Much has been discussed regarding the treatment of women in video games. Anita Sarkeesian infamously did an entire video series on this topic. While many people took issue with information she presented, it is undeniable that video games have largely not been very kind to women. It is not difficult to find a video game in which a woman is dressed in overtly sexualized attire or one in which the camera pans around a female character in a way that highlights her body. Many media forms are still based around the male gaze, a term coined by Laura Mulvey in 1975 It refers to the practice of framing a female characters in a way that is meant to appeal to (straight) men.
That is why the 2015 (2013 in Japan) reboot of the Devil May Cry franchise as DmC: Devil May Cry was noteworthy for doing something rather different. It frames the story and characters around the female gaze instead. This may also explain why there was such a pushback towards the reboot. The shift in gazes is seen in a few different ways, from its framing of the protagonists Dante and Kat, to the unlockable costumes, to the overall mission. It all seems geared toward attracting a female audience.
Keep in mind there will be spoilers in this discussion.
It’s best to begin with the way that Dante is presented in DmC. When the game opens, he is picking up women at a club. We then skip to the morning after where he meets Kat. Dante spends a large chunk of the initial cutscene naked. Like the unnamed women in the club, Dante is lacking in clothes; unlike these women, he is a central character, placing his body in central focus. This is a far cry from past games in the series in which key women are presented in a sexualized fashion such as Gloria in Devil May Cry 4, who wears an absolutely ridiculous outfit that is clearly intended to sexualize her for a presumed male audience. Lady and Trish wear less absurd outfits, but they were still pretty sexualized. It is worth noting that after the initial, opening cutscene in DmC, Dante is completely clothed. This may be playing on the idea that a woman prefers a well-dressed man more than an overtly sexualized one. The opening scene establishes Dante as good looking and athletic, but after that, it is no longer necessary to keep him in minimal attire.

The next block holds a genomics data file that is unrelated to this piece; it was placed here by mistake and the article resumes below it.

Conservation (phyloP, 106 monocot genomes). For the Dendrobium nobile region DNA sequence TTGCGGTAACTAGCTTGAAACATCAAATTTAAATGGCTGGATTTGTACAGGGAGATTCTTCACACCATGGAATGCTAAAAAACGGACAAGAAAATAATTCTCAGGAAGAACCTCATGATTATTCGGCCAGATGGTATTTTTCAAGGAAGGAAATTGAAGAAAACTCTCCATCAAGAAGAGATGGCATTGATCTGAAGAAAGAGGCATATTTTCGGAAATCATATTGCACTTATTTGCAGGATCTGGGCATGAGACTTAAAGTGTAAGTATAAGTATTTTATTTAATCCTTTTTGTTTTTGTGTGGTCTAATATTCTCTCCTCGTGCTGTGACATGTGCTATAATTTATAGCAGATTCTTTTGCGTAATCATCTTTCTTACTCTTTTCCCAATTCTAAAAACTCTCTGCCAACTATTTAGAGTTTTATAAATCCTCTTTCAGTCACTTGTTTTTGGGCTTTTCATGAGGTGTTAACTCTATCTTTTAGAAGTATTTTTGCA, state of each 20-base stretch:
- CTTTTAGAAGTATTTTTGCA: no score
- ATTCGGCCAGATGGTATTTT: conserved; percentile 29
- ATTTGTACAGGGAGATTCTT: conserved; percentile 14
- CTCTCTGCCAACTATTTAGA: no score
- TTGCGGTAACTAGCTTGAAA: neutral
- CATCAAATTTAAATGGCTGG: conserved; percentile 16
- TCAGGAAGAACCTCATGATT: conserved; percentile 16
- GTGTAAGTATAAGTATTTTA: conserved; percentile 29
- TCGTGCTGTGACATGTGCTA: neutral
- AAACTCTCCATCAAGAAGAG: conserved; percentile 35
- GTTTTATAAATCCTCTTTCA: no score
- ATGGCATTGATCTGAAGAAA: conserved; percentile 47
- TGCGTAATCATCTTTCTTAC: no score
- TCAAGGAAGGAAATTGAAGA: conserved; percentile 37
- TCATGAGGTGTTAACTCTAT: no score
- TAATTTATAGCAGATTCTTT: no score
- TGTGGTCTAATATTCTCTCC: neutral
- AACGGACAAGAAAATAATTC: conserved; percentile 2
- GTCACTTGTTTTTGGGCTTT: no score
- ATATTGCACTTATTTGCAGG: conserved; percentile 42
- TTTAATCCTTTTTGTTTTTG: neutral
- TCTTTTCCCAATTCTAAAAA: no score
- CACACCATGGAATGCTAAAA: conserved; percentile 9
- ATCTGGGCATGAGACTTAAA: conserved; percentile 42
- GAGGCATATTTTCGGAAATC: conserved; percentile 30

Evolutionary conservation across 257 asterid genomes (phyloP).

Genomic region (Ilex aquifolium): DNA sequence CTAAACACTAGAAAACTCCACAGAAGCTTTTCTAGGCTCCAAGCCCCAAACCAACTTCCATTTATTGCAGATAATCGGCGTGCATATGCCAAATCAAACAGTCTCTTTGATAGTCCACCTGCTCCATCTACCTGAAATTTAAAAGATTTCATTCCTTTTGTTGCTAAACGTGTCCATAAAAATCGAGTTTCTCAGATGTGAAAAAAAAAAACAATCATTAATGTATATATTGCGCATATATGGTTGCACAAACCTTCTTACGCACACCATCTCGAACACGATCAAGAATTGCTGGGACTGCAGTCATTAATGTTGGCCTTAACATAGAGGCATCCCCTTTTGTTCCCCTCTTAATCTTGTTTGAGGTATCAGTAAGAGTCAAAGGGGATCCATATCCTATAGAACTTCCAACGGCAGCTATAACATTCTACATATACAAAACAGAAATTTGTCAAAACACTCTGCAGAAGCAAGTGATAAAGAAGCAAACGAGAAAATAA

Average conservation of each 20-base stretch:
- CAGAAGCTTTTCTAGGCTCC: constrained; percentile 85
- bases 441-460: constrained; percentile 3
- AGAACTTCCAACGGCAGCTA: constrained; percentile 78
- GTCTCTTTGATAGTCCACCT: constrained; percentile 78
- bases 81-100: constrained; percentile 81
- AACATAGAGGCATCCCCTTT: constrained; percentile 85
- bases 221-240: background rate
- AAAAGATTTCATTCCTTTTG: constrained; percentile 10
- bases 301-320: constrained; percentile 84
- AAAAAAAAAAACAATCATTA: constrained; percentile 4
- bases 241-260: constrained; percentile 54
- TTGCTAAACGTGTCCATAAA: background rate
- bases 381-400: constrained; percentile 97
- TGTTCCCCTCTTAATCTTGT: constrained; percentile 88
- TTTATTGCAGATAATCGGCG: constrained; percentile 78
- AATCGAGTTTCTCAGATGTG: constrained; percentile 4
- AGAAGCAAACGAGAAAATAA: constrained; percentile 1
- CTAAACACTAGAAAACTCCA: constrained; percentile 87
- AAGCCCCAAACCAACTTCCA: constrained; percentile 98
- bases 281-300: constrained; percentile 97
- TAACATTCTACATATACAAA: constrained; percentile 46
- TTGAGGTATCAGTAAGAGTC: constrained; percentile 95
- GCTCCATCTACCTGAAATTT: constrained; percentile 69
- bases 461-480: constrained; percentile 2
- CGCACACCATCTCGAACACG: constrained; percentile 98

Anita Sarkeesian produced another video about what she called “Strategic Butt Coverings.” She posited that that many games will provide a very clear view of the butts of female characters, but that most male characters would be wearing loose clothing, a cape, or some other article of clothing designed to obscure their butt. This is initially true of DmC as well, but completing the game on Son of Sparda difficulty allows players to remove Dante’s trenchcoat, allowing full view of his skinny jeans and skin tight tank top. Again, the game seems to try to sexualize Dante just enough to be attractive, but not enough to be gratuitous.